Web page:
In the coming decades, heat will become one of the most significant and visible impacts of climate change, particularly in Africa, where temperatures are expected to increase faster than the global average. Heat is linked to both increases in deaths and disease.
The African continent has received far less attention than high-income countries in research on heat’s effects on health. Little is known about how vulnerable people are to heat, and there seem to be few heat-related policies, warning and action systems established to ensure public health and safety.
Cities are recognised as areas particularly vulnerable to effects of heat on health. This is because urbanised areas experience higher temperatures than less-urbanised or rural areas. Research has also shown that marginalised groups, such as the poor, or minorities, seem to suffer the most from heat-related deaths and disease.
I conducted research in Dar es Salaam between September 2016 to February 2018. It included interviews with urban decision-makers from the public sector, informal settlement residents and health sector actors. It also included literature reviews, climate analyses and a stakeholder engagement workshop.
My findings showed that informal settlements in Dar es Salaam are highly vulnerable to the health effects of heat. While Dar es Salaam has a tropical climate, and therefore one that isn’t generally exposed to “extreme” temperatures, informal settlement residents reported that the levels of heat in the city were already too much for them.
The results of the study suggest that increasing temperatures under climate change are likely to be a significant risk to human health in Africa, because many cities on the continent are likely to have the same features as Dar es Salaam that increase the vulnerability of informal settlements to heat.
These include being located in areas where temperatures are high for much of the year, experiencing rapid urban population growth that outstrips service delivery, housing and infrastructure provision, and losing green spaces and vegetation cover to urban sprawl.
Dar es Salaam is a city of about 4.5 million people. It is located on the coast in the eastern part of the Tanzanian mainland. While not the national capital, it is Tanzania’s economic hub and largest city. Its population is projected to reach “megacity” status – 10 million residents or more – by the early 2030s. As shown by the climate analyses, the city has a tropical climate with relatively warm temperatures and high humidity.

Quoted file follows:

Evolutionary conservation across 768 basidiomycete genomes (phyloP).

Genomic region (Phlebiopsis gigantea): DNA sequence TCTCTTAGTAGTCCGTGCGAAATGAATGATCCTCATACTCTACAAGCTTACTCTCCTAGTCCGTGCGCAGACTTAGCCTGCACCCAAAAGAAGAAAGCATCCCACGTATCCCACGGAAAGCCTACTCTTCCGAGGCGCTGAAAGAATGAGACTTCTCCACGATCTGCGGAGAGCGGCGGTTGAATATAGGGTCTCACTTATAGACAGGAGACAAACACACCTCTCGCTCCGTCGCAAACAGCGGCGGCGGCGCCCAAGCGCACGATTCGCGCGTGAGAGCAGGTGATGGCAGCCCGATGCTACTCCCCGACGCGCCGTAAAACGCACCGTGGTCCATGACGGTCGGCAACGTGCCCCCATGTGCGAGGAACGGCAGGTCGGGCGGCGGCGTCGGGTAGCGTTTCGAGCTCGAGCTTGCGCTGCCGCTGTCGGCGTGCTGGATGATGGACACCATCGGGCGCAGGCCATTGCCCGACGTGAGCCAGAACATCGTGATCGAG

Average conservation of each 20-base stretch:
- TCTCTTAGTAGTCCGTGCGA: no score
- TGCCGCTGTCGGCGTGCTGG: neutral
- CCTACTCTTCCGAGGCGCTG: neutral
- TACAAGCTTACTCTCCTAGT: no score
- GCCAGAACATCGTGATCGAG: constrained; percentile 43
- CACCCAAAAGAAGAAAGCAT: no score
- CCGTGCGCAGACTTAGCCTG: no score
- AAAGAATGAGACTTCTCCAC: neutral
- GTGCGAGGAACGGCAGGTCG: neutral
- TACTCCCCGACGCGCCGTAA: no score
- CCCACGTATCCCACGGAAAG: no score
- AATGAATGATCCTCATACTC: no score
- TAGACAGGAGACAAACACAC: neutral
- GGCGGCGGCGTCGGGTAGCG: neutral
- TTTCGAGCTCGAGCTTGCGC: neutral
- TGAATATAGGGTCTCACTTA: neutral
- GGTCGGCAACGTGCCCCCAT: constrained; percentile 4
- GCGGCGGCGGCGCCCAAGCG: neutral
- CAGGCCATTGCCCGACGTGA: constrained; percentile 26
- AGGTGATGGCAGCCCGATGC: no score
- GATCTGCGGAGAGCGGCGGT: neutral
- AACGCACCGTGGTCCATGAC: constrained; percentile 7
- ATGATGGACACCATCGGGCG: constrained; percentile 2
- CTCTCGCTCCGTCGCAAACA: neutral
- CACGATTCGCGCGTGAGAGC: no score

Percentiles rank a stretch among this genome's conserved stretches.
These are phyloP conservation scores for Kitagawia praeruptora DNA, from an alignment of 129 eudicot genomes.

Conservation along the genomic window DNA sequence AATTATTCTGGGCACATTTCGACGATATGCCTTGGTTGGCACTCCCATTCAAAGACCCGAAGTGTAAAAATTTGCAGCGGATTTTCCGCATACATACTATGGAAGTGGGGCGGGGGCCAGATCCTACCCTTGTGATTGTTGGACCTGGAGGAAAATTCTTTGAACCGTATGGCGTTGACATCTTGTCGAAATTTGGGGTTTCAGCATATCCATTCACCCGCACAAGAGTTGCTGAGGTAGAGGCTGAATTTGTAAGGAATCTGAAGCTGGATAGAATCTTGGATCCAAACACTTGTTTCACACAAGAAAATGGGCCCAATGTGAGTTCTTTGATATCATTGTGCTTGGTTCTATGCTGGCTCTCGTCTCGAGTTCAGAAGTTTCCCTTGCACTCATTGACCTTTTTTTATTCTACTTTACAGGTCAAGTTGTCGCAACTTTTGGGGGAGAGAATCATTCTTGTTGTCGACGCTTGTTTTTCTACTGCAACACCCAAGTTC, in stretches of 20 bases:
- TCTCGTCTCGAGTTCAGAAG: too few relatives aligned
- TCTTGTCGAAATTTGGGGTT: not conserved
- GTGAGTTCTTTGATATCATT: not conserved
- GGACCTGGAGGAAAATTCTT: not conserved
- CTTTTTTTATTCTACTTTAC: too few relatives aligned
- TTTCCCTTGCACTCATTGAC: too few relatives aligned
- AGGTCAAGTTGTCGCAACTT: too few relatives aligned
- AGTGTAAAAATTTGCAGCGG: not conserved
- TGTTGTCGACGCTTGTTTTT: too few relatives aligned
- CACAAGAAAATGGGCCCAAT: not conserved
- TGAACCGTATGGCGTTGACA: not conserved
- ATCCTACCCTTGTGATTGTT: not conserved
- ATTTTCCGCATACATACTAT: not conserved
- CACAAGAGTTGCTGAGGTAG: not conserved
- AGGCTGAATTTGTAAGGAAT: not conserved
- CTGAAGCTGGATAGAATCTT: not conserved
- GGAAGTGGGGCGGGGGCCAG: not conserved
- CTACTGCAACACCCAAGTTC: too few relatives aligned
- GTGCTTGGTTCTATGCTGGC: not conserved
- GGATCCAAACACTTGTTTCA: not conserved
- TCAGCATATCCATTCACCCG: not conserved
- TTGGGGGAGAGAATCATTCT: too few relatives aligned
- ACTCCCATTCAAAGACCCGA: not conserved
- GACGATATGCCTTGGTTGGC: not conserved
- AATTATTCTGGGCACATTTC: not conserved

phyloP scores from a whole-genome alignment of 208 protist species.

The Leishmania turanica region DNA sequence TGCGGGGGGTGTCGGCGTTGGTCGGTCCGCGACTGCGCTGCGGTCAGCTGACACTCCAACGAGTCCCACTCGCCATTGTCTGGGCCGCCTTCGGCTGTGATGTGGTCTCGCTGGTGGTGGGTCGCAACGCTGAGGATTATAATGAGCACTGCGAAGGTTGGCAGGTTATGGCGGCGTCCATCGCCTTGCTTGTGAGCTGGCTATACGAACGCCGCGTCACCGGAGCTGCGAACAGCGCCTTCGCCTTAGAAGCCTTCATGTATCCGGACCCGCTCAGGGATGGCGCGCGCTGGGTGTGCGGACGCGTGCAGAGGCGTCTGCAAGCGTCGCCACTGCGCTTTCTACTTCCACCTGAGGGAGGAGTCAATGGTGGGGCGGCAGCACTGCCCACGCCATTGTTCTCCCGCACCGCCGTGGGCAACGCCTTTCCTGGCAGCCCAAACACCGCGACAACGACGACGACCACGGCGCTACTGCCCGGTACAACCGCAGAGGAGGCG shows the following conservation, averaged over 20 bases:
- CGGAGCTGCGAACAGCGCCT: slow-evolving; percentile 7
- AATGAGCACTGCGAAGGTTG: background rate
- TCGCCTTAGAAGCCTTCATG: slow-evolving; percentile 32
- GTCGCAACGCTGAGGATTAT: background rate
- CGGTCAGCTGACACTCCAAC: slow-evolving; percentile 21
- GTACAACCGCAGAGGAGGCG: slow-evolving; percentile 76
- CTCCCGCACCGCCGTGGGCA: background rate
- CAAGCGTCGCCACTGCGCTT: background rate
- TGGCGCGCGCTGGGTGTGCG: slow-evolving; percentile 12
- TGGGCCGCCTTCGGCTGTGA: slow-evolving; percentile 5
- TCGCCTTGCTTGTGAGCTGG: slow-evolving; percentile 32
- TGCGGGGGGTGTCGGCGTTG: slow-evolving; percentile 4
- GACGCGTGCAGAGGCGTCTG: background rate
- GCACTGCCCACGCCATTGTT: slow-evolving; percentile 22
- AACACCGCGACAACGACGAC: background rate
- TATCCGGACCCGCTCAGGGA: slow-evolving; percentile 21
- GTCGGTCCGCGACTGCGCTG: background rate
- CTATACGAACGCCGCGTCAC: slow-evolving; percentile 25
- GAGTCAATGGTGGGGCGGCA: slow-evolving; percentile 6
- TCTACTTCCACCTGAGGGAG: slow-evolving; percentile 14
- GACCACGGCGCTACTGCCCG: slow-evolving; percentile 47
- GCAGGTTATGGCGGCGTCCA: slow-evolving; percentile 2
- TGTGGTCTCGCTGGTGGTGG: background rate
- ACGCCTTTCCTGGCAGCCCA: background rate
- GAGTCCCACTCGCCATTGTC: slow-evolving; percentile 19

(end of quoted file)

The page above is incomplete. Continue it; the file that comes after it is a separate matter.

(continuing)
About 75% of households in the city live in structures that are unplanned or informal. These have features that either increase temperatures or lack features that would cool them down. For example, think of the hot sun beating down on tin roofs or tin shacks.
In addition, inadequate or absent planning means that housing is too densely packed, so that air can’t circulate. And the rapid growth of informal settlements is causing green spaces to disappear. This means that the cooling (and shading) effects of vegetation are lacking.
On top of that, the health of people living in informal settlements is already worn down by other stressors, making them more vulnerable to heat-related death and disease.
Finally, informal settlement residents have little capacity to adapt to heat, because they lack resources. For instance, a fan, and the electricity to power it, is a luxury.
Added to that, residents have very little knowledge of heat-health interactions, and very little access to information on heat-health impacts and what adaptation measures they could take.
What can be done
At the the time of my study the city did not yet have a strategy or action plans for managing heat-health effects.
But there’s a great deal that can be done.
Cities can develop measures to mitigate high vulnerability to effects of heat on health by developing action plans. For example, one simple measure is a heat-related health information plan, to communicate the risks of hot weather and heatwaves, and to provide behavioural advice to citizens.
But these action plans have typically been developed in high-income countries and would need to be adapted to the realities of low-income countries. For example, communicating a heat-health information plan will need both formal and informal systems in African countries. Some commonly used warning channels, such as the TV, may not reach informal settlement residents. Using community leaders to share messages would be better.
Similarly, certain measures to keep indoor temperatures low during times of high heat exposure might be very difficult to put in place given the reality of African cities. Heat-resistant buildings can reduce vulnerability to heat, for instance, but are not very feasible in informal settlements.
But urban authorities could create “cooling centres” in places such as schools, churches or clinics in areas where residents have few resources to escape the heat. And, given that vegetation strongly contributes to heat resistance, more more vegetated areas could be developed.
Urban planning approaches can focus on protecting and restoring vegetated open space, or increasing the levels of native vegetation and tree cover.
Unfortunately, more “visible” problems like drought and water scarcity (think of Cape Town’s famous “Day Zero” crisis) can overshadow the significance of heat as a health issue, in part because heat can be thought of as a “silent killer” – its contribution to death and disease is only obvious in times of extreme heatwaves.
The Dar es Salaam example shows that heat is already a problem for residents, and that the heat-health issue is under-prioritised.
Policy-makers and practitioners urgently need to give attention on effects of heat on health on people living in the most vulnerable conditions.